Triple tap on the left earbud and you’ll be met with three noise cancellation settings: ANC on, ANC off and ambient sound. The ANC does a good job of suppressing unwanted noise and doesn’t affect the way music sounds either.

The ambient sound mode is less impressive, though. While it did amplify my own voice and sounds around me, it could have boosted them more, as it wasn’t quite enough for me to hold a conversation without lowering the volume or taking the earbuds out entirely. 

A hold the left earbud for two seconds activates the low latency mode. According to EarFun, this setting causes system-wide optimisations that eliminate delay, lag and incompatibility while gaming or streaming videos. I tested out the feature with the Netflix app on my phone and did notice slightly less of a delay with it switched on. 

The Free Pro feature a variety of other touch controls including ones to wake up your phone’s voice assistant, volume adjustment, playback, answering and rejecting calls as well as transferring them. However, there’s no track skipping backwards, so if you decide you want to listen to a song again, you’ll need to pull your phone out or call upon Siri or Google Assistant. 

earfun free pro earbuds in case

EarFun says the Free Pro hold a respectable seven hours of battery, and 32 hours total with the charging case. However, I found the earbuds outlasted this by over an hour.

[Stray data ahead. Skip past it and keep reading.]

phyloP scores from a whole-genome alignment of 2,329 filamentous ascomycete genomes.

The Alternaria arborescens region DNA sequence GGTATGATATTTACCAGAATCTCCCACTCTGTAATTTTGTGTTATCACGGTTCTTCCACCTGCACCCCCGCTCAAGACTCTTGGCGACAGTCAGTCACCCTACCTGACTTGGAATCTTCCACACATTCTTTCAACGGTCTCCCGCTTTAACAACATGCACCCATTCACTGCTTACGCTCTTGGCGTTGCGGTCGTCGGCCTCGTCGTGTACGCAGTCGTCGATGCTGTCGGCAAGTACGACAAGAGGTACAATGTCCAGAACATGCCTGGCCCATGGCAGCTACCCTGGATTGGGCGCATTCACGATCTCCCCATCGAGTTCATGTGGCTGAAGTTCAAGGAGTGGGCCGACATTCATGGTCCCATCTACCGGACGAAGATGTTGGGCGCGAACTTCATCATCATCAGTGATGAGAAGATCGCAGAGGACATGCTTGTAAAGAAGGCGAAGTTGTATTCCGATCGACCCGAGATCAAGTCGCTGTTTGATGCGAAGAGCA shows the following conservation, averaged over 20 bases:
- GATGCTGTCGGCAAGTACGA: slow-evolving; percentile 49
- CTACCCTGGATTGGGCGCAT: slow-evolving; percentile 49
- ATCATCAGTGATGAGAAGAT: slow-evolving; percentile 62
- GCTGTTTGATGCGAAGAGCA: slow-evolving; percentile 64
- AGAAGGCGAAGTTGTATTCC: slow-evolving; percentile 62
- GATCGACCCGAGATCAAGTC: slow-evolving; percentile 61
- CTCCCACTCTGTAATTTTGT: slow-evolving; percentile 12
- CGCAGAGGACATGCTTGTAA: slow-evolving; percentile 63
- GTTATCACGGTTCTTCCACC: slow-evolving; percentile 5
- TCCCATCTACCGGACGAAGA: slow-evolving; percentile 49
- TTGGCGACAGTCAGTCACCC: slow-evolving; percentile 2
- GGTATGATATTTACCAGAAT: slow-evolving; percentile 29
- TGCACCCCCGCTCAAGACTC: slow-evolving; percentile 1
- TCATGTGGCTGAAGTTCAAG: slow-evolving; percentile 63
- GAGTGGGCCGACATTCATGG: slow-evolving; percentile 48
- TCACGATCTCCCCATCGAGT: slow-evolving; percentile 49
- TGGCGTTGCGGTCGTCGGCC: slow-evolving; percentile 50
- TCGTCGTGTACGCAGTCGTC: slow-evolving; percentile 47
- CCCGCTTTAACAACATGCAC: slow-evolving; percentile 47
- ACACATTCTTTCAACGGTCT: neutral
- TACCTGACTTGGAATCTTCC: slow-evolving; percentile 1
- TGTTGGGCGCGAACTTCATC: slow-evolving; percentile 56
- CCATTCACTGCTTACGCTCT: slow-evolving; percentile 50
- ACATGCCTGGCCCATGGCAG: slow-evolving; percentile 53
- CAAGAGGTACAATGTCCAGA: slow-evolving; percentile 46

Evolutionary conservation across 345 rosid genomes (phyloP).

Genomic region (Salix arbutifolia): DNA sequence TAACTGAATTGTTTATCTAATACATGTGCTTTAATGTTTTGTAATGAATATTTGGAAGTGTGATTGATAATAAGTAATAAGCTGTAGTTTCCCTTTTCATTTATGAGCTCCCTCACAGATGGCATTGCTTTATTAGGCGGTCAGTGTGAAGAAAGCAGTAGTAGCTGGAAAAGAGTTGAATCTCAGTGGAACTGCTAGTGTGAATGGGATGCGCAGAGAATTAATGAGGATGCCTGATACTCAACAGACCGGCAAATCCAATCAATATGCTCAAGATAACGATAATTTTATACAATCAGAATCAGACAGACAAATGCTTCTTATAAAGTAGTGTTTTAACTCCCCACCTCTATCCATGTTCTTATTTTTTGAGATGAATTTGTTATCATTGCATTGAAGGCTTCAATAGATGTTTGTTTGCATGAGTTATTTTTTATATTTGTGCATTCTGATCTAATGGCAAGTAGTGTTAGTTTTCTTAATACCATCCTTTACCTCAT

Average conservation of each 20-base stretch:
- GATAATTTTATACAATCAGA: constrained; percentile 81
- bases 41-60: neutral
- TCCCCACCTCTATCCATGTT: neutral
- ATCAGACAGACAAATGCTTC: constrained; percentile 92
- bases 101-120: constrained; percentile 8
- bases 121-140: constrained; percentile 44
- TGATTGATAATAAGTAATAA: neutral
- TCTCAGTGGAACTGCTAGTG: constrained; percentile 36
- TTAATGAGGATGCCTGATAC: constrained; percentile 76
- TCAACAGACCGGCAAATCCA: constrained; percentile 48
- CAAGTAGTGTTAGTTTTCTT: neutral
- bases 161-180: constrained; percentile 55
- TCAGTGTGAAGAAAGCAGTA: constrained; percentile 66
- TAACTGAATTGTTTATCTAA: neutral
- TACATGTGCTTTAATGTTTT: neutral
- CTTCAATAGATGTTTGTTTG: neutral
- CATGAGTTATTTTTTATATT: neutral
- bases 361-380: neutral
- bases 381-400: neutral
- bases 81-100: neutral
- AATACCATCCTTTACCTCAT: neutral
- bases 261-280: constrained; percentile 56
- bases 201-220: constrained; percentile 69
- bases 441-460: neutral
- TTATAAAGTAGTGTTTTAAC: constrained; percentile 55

The case also supports wireless charging and fast charging, offering two hours of playtime from a 10-minute charge. 

Sound quality

  • Good tonal balance 
  • The sound is dynamic and the stereo image distinct 

The dual composite dynamic drivers in the EarFun Free Pro offer a well-rounded sound capable of competing with pricier true wireless earbuds. 

When faced with Fleetwood Mac’s The Chain, the Free Pro present a decent amount of bass, with equally powerful highs and mids. The stereo image is clear too, making it easy to pick out the guitar from the drums from the vocals in the room.

However, I did notice the soundstage felt a little cramped at times and during the chorus, in particular. That said, the earbuds offer plenty of dynamism, which was particularly noticeable during the bridge of this track. 

earfun free pro with earbuds out of the case

Wes Montgomery’s Days of Wine and Roses is an equally dynamic performance through the Free Pro. The jazz number offers up a distinct stereo image and the highs and lows are incredibly well-balanced. The EarFun Free Pro address the biggest issue I had with both the Free and the Air’s sound, which was their underwhelming bass. 

EarFun hasn’t presented a bad sound so far, but the Free Pro is its best yet.

Should you buy it?

You want great value for money: The EarFun Free Pro offer a balanced and dynamic audio performance, decent ANC and a snug fit for less than £60.

You want to have conversations without taking your earbuds out: While the EarFun Free Pro do include an ambient sound mode it certainly isn’t the strongest I’ve seen.

Final Thoughts

If you’re looking for an affordable pair of true wireless noise cancelling earbuds you really can’t go wrong with the EarFun Free Pro. While I faced a few minor issues with the charging case and ambient sound mode, neither was enough to undermine EarFun’s achievements.